civilian leaders. The Constitution demanded it, and Johnson demanded it. "I hope you don't pull a MacArthur on me,"
Johnson told Westmoreland early in the Vietnam War, clearly referring to Gen. Douglas MacArthur's challenge of Truman's Korean
War policies. It was Westmoreland's loyalty to Johnson, an increasingly unpopular president leading an unpopular war, that
diminshed Westmoreland's own standing among many Americans. "I guess the people did not see the relevance of that war
to our national interest," he says. "Unlike World War II, our security was not threatened." The outcome of
that war, Westmoreland believes, could have been different if Congress had been willing to enforce the provisions of the Paris
cease-fire agreement. Instead, as a weakened President Nixon attempted to survive the Watergate scandal, lawmakers banned
all forms of U.S. military assistance to Vietnam. When Saigon fell, Westmoreland was hospitalized for previously undisclosed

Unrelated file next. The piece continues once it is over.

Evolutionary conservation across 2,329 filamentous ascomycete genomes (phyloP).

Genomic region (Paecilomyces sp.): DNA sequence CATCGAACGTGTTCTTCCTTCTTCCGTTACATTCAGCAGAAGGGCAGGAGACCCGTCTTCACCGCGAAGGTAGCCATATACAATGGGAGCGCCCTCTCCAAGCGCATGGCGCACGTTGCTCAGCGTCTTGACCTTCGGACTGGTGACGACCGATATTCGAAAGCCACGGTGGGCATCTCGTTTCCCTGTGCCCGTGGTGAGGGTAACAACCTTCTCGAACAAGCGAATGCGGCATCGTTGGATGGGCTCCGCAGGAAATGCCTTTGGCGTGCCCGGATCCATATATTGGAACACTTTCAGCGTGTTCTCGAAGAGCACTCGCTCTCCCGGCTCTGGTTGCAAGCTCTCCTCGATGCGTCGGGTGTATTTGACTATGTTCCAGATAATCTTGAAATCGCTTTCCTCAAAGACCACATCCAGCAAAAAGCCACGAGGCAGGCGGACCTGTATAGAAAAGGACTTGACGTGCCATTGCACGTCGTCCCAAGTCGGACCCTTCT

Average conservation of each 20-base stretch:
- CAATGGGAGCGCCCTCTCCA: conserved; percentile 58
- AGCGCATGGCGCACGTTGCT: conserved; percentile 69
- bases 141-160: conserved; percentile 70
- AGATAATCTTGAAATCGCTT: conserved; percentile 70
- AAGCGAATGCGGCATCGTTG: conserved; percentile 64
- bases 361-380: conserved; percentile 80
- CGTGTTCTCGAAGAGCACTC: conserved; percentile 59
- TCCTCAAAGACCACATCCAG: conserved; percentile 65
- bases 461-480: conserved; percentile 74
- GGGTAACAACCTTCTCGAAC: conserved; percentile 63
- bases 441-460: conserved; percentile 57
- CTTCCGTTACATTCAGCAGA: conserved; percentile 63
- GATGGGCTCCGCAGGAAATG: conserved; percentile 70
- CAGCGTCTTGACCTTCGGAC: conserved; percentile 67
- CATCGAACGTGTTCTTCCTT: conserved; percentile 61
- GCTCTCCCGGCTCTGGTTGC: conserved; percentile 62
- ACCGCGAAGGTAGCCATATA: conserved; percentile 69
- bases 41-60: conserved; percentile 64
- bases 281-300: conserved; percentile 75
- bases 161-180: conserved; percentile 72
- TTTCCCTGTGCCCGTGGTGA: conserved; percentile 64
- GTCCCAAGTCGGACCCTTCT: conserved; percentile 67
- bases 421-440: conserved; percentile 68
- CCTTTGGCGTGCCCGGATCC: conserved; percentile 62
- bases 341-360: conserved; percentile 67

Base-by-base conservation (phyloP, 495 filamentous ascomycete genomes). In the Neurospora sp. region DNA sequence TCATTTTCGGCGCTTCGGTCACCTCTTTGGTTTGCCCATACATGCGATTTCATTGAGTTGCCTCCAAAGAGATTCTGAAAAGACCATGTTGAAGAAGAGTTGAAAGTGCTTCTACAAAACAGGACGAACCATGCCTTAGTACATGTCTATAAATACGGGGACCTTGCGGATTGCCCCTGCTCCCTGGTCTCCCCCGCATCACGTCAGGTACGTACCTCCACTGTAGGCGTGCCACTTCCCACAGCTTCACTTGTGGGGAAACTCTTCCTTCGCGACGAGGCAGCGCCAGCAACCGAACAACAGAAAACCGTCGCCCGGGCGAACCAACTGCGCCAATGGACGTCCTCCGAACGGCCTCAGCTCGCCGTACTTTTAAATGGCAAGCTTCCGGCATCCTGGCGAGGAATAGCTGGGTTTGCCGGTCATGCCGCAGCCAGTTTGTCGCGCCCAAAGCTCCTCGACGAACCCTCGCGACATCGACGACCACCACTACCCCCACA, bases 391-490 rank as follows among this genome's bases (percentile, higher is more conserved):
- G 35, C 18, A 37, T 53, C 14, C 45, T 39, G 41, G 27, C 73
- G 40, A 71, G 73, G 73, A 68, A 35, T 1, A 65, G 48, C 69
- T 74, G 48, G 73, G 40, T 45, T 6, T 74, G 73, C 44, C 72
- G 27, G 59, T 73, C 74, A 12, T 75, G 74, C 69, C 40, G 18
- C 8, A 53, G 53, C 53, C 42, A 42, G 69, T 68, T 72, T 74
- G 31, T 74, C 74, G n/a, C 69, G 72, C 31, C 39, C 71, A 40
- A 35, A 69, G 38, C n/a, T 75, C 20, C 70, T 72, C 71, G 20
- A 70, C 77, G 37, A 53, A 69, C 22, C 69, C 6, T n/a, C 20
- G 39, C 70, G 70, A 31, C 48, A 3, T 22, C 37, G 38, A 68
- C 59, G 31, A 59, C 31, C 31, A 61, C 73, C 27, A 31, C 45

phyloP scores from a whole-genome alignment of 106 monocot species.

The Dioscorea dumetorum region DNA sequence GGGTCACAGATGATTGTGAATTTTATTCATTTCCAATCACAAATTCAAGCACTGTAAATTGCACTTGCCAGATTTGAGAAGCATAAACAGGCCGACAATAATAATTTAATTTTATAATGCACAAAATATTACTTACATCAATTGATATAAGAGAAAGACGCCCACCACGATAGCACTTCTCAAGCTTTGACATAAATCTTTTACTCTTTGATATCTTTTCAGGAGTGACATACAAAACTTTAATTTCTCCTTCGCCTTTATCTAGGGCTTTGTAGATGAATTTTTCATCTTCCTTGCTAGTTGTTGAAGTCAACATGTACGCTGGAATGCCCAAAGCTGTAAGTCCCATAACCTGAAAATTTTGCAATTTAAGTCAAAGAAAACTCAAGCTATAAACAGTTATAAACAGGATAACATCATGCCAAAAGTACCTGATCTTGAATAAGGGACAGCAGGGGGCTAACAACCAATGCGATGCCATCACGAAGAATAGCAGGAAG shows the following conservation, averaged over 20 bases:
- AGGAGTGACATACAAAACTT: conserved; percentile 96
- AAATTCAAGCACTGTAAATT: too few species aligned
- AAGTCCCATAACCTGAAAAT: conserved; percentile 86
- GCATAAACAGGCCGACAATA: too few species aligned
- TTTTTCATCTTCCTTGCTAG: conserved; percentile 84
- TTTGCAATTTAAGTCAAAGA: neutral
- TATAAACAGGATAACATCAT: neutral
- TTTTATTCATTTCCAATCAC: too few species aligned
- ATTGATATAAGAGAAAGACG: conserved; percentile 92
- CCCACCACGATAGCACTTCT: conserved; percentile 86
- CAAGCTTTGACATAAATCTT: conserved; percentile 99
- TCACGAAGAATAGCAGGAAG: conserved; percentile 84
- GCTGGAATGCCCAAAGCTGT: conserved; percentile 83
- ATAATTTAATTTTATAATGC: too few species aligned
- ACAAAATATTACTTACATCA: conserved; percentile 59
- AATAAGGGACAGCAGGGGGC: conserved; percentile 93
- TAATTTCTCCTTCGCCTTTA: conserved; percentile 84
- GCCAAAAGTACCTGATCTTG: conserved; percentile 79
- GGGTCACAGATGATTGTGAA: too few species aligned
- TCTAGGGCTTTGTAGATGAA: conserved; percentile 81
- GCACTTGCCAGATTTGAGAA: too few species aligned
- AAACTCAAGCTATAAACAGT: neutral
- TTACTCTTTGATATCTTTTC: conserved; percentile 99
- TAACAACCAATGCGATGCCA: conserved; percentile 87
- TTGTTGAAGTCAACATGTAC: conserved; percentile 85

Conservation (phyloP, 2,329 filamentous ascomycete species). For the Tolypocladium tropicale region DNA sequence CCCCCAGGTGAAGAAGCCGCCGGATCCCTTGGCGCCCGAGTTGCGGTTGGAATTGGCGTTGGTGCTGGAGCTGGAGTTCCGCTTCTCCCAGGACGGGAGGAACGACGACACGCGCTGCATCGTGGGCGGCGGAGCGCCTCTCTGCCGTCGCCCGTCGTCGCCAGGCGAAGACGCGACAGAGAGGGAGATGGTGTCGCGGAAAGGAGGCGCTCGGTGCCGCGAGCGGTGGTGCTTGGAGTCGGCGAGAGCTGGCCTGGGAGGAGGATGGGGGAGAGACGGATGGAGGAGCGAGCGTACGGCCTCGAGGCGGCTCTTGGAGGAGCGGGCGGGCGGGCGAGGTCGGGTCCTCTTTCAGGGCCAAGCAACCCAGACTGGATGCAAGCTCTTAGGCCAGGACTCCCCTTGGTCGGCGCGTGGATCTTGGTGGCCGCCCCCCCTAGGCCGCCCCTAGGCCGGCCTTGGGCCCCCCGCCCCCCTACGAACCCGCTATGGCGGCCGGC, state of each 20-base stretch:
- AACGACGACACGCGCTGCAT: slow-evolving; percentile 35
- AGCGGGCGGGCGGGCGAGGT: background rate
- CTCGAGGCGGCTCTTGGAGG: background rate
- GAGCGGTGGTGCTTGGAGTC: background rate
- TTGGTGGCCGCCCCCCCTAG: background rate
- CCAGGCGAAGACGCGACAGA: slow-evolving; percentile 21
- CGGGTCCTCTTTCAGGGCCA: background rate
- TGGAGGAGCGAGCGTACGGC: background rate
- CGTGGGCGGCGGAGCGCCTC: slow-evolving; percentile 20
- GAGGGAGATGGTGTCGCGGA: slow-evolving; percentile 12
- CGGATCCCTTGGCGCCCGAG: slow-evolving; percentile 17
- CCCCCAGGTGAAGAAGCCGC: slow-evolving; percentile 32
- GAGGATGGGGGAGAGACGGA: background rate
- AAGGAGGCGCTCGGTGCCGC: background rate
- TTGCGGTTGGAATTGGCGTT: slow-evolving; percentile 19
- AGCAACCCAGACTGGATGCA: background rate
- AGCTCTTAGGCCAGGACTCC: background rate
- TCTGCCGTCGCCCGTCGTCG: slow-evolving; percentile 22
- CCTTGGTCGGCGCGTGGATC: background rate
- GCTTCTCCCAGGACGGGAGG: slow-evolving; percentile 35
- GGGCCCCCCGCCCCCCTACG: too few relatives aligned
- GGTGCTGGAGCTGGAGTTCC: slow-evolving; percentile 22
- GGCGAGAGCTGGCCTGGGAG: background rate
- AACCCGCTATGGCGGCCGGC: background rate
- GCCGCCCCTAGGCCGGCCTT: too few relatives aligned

reasons. The general and Kitsy now admit it was a stress-induced heart attack. "Anger and sorrow" is how he describes
his emotions at the time. The Vietnam War, Westmoreland believes, was not a failure of America's soldiers. "they did
a heck of a good job," he says. Kitsy wants history to similarly remember her husband. "He was an honorable man
who lived honor, duty, country in every way." During the war, Westmoreland kept a written quote on his desk to remind
him why America was in Vietnam. Ironically, it came from a man who many in the antiwar movement also respected. "Let
every nation know," President John F. Kennedy said, "whether it wishes us well or ill, that we shall pay any price,
bear any burden, meet any hardship, support any friend, oppose any foe to assure the survival and success of liberty.